Once a separator model coordinated with the input patterns through the dynamic image is produced, the next step includes the production of a model of a separator capable of using complementary subsets to produce common outputs because the optical elements in the separator array are used to modify energy from the complementary subsets to enable them to contribute to the common output waveform. The “image component subsets” of step e) include all contributing image components, and the model description of the optical elements includes information about the individual optical elements needed to make complementary waveforms contribute positively to the final output.
Having produced all of these models, we now have a description of a working, but not necessarily optimized, device.
Changing the shape of an input pattern changes the distribution of energy within the dynamic image. As a result, special patterns can be selected that produce energy distributions within the dynamic image that are more conducive to producing certain types of outputs. By changing the input patterns and then coordinating them with the image separating optics, optimized devices are produced. To produce an optimal optics set, the next two steps in the method of the present invention are:
f) changing at least one of the following: (i) said first pattern description within said first input model, and (ii) said at least one other pattern description within said at least one other input model; and
g) iterating steps c) through f) until a substantially optimized pattern-recognition configuration is achieved,
thereby producing a description of an optimized said array of optical elements for accomplishing said pattern-recognition computing.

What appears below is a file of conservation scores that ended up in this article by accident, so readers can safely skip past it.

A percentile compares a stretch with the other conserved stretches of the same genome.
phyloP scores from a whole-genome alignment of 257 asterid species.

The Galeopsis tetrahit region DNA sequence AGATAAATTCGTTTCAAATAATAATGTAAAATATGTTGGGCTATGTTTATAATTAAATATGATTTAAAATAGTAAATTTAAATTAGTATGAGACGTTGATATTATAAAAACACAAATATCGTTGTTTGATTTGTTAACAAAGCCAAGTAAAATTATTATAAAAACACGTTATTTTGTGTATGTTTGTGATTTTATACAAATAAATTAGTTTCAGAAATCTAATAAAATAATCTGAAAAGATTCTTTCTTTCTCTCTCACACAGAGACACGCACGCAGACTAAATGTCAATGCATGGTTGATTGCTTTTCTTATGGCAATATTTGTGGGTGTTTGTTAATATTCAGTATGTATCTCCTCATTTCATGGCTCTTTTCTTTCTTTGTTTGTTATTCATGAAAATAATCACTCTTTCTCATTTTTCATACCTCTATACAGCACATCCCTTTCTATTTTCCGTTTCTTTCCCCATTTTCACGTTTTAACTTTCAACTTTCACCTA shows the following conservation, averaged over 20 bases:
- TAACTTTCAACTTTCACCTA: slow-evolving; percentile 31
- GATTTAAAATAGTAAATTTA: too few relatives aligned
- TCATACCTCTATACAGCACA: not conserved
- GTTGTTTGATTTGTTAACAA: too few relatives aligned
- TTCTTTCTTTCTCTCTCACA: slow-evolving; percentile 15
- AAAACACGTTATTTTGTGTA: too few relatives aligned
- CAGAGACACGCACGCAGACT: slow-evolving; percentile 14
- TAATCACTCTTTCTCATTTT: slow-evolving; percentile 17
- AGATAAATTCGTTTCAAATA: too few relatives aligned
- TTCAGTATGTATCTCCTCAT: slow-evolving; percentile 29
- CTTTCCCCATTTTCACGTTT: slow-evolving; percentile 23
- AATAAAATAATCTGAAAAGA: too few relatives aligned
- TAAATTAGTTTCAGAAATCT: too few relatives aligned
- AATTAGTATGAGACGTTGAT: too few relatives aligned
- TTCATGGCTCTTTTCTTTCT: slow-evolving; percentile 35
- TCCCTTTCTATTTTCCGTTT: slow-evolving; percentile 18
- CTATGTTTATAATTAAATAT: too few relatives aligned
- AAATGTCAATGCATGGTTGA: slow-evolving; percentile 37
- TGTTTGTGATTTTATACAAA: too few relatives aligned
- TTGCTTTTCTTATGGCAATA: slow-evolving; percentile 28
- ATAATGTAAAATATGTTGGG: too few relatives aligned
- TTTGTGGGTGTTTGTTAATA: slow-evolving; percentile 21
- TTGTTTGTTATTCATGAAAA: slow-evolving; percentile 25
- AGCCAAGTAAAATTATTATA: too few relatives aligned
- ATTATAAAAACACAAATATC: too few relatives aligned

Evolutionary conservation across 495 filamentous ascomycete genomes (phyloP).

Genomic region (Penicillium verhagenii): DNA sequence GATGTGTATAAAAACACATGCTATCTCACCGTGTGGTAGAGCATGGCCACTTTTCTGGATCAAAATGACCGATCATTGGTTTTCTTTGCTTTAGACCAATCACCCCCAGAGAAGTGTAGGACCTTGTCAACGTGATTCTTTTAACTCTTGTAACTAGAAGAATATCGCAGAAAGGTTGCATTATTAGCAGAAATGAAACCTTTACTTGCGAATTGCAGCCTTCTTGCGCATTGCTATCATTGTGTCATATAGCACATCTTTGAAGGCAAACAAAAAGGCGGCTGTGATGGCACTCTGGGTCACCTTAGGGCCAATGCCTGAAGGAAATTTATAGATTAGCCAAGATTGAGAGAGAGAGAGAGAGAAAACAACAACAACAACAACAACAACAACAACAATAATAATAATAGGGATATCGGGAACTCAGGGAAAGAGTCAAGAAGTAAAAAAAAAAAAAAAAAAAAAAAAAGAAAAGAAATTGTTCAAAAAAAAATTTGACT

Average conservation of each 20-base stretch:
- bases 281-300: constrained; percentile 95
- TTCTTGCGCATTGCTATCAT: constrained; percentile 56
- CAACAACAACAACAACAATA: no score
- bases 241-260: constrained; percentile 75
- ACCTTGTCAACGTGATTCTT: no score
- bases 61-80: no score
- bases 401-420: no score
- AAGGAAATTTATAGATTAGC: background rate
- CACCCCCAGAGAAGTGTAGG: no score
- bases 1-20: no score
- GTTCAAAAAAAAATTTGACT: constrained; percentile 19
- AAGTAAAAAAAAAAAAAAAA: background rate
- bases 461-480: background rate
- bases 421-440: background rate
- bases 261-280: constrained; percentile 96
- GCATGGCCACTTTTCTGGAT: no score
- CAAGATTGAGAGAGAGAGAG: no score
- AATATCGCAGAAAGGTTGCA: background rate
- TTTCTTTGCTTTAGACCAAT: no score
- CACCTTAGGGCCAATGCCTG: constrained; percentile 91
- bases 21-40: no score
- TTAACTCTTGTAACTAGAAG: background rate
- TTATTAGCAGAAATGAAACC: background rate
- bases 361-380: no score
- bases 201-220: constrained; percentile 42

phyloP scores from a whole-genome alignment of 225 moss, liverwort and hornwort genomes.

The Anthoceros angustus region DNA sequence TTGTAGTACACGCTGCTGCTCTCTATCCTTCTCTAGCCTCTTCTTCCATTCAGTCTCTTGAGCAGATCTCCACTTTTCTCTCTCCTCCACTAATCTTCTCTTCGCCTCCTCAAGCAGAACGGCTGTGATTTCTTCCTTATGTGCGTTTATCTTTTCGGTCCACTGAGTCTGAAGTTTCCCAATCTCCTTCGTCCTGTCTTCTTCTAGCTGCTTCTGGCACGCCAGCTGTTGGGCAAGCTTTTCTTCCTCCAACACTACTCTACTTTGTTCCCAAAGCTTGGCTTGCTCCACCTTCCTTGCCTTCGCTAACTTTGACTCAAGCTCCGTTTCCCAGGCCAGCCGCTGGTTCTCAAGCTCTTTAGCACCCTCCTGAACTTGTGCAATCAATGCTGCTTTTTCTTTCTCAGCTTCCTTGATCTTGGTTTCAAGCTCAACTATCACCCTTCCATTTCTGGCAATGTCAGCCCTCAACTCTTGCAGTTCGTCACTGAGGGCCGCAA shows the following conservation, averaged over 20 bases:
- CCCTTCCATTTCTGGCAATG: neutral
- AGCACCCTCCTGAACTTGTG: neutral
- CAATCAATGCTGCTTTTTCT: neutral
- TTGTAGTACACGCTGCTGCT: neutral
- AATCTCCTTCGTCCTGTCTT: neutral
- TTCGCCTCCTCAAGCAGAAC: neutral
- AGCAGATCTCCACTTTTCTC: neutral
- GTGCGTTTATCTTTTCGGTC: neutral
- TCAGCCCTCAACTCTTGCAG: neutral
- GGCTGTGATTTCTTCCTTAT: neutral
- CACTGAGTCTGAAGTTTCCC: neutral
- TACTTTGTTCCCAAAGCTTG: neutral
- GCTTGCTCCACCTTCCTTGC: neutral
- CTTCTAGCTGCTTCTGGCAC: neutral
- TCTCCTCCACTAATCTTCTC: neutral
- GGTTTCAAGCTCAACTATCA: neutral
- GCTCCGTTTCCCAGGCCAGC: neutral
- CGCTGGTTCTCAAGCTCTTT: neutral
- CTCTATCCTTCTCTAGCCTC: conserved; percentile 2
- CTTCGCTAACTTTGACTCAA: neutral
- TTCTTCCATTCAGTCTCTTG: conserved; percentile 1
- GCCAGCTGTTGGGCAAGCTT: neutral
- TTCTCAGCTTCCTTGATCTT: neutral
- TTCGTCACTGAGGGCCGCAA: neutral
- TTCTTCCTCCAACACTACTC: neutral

Making incremental changes in at least one of the input patterns will produce a different coordinated optics set for each optics set for each of the input patterns. On each successive iteration, the new optics set is compared with the previous optics set(s). After a number of iterations, this process will produce a substantially optimized coordinated set of optics having a set of input patterns that provide improved performance when used with their matching optics as compared to other pattern-and-optics arrangements.
The next improvement in the present method is to include an individual array of input optical elements for each input. The quantized information-modulated inputs pass through the arrays of input optical elements to both impress the pattern on the input energy and produce specialized input wavefronts that can be optimized into a more efficient arrangement.
The method of producing a mathematical model of a dynamic image for use in pattern-recognition computing using input arrays of optical elements thus comprises the following steps:
a) producing a first input model describing (i) a first input wavefront modulated with quantized information which produces a first set of modulation states and (ii) a first array of input optical elements for impressing a first pattern on said first input wavefront;
b) producing at least one other input model describing (i) at least one other input wavefront-modulated with quantized information which produces at least one other set of modulation states, and (ii) at least one other array of input optical elements for impressing at least one other pattern on said at least one other input wavefront, and